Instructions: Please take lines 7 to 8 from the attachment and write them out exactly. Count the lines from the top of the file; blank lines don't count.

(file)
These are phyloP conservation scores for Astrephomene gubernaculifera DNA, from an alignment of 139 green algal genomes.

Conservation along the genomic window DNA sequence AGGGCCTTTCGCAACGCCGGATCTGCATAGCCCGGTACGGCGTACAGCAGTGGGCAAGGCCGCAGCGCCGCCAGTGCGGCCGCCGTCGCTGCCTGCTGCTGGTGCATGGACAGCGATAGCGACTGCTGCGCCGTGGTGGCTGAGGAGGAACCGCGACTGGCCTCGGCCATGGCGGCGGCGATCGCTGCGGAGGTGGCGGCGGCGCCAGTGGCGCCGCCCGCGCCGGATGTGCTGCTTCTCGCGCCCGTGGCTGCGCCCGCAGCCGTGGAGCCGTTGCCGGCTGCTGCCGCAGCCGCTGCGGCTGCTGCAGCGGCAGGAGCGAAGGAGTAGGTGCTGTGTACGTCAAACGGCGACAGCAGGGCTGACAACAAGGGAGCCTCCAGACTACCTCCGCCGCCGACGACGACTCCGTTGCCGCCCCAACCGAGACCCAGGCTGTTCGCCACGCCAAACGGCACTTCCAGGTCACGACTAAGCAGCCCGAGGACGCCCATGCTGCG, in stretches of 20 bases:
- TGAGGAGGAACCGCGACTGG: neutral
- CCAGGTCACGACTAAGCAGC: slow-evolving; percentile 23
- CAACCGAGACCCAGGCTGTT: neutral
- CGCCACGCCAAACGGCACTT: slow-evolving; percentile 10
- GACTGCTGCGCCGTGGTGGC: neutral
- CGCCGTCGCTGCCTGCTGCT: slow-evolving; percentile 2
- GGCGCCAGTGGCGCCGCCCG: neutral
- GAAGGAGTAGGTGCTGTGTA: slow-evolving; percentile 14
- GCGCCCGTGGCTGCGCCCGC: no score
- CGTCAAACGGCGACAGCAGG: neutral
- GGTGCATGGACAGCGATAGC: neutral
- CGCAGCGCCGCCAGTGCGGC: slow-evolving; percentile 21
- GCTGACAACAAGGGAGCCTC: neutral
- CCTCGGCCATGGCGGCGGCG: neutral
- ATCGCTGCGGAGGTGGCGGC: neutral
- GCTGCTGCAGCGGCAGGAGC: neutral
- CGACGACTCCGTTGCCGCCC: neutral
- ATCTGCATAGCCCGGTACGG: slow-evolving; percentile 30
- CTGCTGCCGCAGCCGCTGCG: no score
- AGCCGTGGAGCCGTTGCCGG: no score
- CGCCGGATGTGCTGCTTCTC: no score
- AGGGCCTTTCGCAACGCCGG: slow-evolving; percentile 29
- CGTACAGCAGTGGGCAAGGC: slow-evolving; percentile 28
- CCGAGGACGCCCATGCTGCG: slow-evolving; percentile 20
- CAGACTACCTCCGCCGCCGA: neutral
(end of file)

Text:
- GACTGCTGCGCCGTGGTGGC: neutral
- CGCCGTCGCTGCCTGCTGCT: slow-evolving; percentile 2